The Bottom Line

An Iraqi boy looks at wreckage at the site of a car bomb in the town of al-Khurna, near the southern Iraqi city of Basra, June 8, 2007. ESSAM AL-SUDANI/AFP/Getty Images

The Bic pen — it's a simple piece of molded plastic. That makes the famous pen an oil-based product.

At Bic's Milford, Conn. plant they make "3 million writing instruments, 2-and-a-half million shavers and 1 million lighters everyday," according to Ken Brannin, Bic's vice president of U.S. production.

It's Brannin's job to keep a rein on energy costs. "It's a battle that we fight daily," he said.

A battle that's become a war. Worldwide, the cost of Bic's raw materials soared 35 percent last year. The firm is not alone.

The power surge in energy prices has attacked the bottom line of American industry. One reason the manufacturing sector is in recession — heavy industry uses about 40 percent of the nation's natural gas.

The chemical industry is the biggest user of electricity. The cost is killing companies like Dow Chemical. The oil based materials it uses jumped $600 million in the first quarter. Dupont's raw material costs shot up $1.3 billion last year. The chemical giant has laid off 5,300 workers in what its chairman calls "the worst conditions in our industry in a decade."

American companies have been caught off guard.

"They take about as much care using energy as most businesses do about using photo copier paper," said energy consultant Oliver Dawson. He has found many companies don't even monitor their lighting or air conditioning usage.

"And if just those two things alone were managed by U.S. business, almost everyone one of them could save 10 percent without spending any money," he said.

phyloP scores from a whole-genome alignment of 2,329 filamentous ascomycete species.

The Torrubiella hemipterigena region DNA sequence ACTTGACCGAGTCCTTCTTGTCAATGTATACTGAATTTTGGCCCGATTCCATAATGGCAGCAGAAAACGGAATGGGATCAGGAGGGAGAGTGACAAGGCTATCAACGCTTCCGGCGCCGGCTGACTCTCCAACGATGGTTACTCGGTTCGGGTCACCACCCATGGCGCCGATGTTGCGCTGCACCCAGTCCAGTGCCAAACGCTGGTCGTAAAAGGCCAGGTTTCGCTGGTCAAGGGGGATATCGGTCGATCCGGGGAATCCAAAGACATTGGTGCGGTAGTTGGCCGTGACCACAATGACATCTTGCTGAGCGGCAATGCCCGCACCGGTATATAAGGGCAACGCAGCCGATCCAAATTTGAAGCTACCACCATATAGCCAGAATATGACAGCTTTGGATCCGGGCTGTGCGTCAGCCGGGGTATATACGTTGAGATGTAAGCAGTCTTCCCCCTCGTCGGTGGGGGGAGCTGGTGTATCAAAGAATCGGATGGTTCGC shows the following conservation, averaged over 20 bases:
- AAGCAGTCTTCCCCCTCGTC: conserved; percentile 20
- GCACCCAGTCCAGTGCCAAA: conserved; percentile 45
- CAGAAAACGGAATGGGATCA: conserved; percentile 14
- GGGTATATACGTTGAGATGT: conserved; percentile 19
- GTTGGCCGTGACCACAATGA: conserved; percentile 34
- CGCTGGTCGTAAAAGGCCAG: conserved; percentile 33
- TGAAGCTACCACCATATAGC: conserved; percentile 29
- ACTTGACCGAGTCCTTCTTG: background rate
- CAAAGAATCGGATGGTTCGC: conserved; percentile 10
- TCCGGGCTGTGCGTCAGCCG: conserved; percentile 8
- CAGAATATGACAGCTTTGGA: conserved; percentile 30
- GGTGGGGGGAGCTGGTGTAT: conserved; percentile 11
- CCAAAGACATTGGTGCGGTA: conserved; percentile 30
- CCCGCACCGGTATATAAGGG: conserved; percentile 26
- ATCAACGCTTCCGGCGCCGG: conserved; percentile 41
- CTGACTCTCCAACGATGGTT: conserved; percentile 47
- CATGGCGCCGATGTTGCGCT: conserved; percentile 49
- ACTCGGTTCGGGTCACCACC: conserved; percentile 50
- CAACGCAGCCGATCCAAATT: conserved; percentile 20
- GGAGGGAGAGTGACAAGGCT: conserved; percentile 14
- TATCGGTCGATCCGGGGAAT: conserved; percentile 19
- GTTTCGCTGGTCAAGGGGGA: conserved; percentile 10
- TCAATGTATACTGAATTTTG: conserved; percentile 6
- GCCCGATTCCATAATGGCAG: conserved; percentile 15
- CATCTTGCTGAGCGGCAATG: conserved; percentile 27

At Bic, they attack energy costs by firing up the factory during off peak hours.

"We fire up Sunday nights just before midnight. We use much cheaper electricity. We pay much cheaper prices," explained Brannin.

Employee suggestions have also contributed thousands of efficiency ideas — like wrapping insulating blankets around heaters.

"So now we have a double energy savings. More heat goes into the plastic to melt it. Less heat goes into the air," said Brannin.

Which cuts down on air conditioning costs. For American companies the challenge may only intensify.

"If the price of energy goes up and they don't do anything to control it, then that cost has to be passed on to their customers. Or they have to reduce the amount of other things that they buy," said Dawson.

Either way, it slows down the American economy. So businesses are monitoring the power meters like never before — trying to turn down energy costs and erase the red ink.



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  • CBSNews.com staff CBSNews.com staff

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